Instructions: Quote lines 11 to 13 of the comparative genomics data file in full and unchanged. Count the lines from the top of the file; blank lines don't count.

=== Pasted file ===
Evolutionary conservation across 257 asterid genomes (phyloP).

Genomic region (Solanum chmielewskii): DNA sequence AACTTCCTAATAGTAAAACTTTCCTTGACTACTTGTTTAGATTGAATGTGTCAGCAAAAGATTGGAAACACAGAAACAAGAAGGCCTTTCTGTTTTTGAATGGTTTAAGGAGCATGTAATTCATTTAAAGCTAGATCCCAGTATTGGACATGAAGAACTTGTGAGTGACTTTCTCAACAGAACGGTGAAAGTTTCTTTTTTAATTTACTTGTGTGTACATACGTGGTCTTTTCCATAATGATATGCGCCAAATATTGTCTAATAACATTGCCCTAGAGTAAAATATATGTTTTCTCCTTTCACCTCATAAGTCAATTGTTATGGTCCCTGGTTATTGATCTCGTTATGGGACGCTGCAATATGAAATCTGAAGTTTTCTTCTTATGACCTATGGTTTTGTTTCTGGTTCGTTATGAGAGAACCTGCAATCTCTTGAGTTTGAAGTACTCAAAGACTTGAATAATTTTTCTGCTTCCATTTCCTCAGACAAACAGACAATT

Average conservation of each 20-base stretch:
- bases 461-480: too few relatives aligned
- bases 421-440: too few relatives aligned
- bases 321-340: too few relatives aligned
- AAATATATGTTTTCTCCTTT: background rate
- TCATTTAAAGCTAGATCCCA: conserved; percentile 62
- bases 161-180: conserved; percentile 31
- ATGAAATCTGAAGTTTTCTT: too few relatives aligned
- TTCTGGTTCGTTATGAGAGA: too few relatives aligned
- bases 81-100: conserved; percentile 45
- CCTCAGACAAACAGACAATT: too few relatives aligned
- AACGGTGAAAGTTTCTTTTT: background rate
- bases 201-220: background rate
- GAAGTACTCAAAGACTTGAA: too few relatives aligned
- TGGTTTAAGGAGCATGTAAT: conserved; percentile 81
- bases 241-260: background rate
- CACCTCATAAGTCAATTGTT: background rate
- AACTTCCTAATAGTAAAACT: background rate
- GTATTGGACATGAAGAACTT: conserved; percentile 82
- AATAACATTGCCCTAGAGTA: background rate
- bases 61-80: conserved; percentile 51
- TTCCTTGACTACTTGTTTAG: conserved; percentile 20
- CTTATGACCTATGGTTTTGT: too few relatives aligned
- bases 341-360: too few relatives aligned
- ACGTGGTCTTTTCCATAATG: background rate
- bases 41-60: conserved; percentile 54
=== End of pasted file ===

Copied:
- TTCTGGTTCGTTATGAGAGA: too few relatives aligned
- bases 81-100: conserved; percentile 45
- CCTCAGACAAACAGACAATT: too few relatives aligned